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The Flatiron Building

175 Fifth Avenue (at 23rd Street)

One of the most iconic buildings in NYC, the Flatiron Building is not the first triangular building, but it is the largest and most-recognizable of its kind.

In the late 1800s, the lot on which the Flatiron Building now stands was used as a sort of Times Square Marquee. The lot's owner built a sign made out of electric lights and installed a canvas screen and projector, attracting visitors to Madison Square Park to view advertisements, pictures, and news bulletins. After the owner’s death, the lot changed hands several times, eventually ending up under the ownership of Harry S. Black, CEO of the Fuller Company, a general contractor specializing in the building of skyscrapers. Black retained Chicago’s Daniel Burnham to design the company’s new headquarters on the spot. Despite his efforts, the moniker Fuller Building never caught on as locals persisted in calling the new triangular skyscraper the Flatiron Building, so-named so for its resemblance to a cast-iron clothes iron.

Completed in 1902, the architecture of the Flatiron Building espouses the Chicago school of design and thus differs from its contemporaries in New York. Built over a steel frame, its façade was inspired by a Greek pillar with ornate scrolling and an ornamented base and top. The pointed end of the structure is a 25 degree angle creating what some critics dubbed “a stingy piece of pie.” The building remains a functioning office building, with these “point” offices being the most coveted among the tenants.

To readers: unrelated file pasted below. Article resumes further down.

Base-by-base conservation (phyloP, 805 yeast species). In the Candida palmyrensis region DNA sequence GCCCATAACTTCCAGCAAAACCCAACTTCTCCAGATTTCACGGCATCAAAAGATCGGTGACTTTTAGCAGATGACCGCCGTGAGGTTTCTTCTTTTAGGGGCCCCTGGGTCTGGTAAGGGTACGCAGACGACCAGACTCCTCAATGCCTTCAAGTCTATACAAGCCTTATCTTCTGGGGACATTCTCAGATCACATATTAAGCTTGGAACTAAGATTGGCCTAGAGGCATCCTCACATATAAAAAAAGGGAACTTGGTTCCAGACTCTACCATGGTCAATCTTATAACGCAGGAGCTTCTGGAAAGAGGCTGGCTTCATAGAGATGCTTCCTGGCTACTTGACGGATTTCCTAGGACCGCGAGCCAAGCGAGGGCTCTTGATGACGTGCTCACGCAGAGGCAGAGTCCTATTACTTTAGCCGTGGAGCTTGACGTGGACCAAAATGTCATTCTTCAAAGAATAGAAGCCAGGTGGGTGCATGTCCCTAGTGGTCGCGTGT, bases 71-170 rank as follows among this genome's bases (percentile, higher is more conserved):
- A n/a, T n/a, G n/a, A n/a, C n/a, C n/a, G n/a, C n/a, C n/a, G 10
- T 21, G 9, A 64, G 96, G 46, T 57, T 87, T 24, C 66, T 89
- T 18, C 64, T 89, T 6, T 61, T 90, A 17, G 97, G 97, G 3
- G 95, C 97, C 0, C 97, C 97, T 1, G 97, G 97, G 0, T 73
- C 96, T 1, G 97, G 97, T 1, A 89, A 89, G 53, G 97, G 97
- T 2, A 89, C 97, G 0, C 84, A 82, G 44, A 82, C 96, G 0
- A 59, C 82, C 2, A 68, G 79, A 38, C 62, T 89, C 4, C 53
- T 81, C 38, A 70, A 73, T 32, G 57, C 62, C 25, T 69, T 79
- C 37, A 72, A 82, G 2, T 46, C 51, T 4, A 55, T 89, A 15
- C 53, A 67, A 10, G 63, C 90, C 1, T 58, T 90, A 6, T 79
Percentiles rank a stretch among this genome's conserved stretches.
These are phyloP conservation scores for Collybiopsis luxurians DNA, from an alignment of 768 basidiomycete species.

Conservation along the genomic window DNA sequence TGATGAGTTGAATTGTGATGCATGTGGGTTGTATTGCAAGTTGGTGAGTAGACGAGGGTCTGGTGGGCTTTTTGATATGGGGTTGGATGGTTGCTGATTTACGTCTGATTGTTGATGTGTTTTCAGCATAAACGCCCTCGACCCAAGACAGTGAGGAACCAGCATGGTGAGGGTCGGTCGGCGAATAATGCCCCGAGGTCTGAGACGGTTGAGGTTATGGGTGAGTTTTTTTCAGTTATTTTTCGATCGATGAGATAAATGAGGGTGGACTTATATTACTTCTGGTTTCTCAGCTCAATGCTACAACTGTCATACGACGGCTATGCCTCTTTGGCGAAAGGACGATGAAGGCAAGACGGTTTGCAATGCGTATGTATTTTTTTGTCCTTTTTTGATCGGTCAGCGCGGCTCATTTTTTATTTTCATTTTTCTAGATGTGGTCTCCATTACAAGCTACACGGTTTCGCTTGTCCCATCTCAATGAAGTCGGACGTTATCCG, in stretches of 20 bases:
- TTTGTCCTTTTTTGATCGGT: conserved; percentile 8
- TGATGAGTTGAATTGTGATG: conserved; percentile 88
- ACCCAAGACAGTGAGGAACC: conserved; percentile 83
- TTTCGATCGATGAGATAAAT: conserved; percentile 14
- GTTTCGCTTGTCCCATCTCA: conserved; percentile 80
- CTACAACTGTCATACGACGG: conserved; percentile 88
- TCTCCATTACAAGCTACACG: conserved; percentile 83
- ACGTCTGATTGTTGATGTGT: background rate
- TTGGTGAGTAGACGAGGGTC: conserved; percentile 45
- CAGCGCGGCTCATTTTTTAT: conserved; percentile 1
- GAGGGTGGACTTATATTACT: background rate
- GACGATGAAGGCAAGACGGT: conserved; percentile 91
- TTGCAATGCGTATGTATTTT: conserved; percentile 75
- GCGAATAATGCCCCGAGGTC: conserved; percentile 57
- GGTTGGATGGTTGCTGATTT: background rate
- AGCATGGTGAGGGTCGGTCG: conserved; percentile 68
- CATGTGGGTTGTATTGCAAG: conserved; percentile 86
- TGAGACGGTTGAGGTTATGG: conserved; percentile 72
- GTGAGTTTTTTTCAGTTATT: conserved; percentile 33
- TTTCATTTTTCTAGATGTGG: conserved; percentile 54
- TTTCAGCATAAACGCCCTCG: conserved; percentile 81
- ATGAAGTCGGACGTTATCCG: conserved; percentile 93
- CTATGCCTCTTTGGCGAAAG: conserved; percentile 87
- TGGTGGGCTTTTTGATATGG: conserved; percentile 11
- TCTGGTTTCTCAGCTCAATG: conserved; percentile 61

While some hated its unusual design, the Flatiron Building came to symbolize New York and became a pop culture darling. Among its many appearances, the Flatiron Building is the headquarters for the Daily Bugle in the Spiderman movies, it is the workplace of April O’Neil in the Teenage Mutant Ninja Turtles cartoons, and it was accidentally destroyed by the US Navy in the 1998 film Godzilla. It is also considered one of the most-photographed buildings in the world – through the lens of artists (such as Alfred Steiglitz and Edward Steichen) and countless tourists each day.

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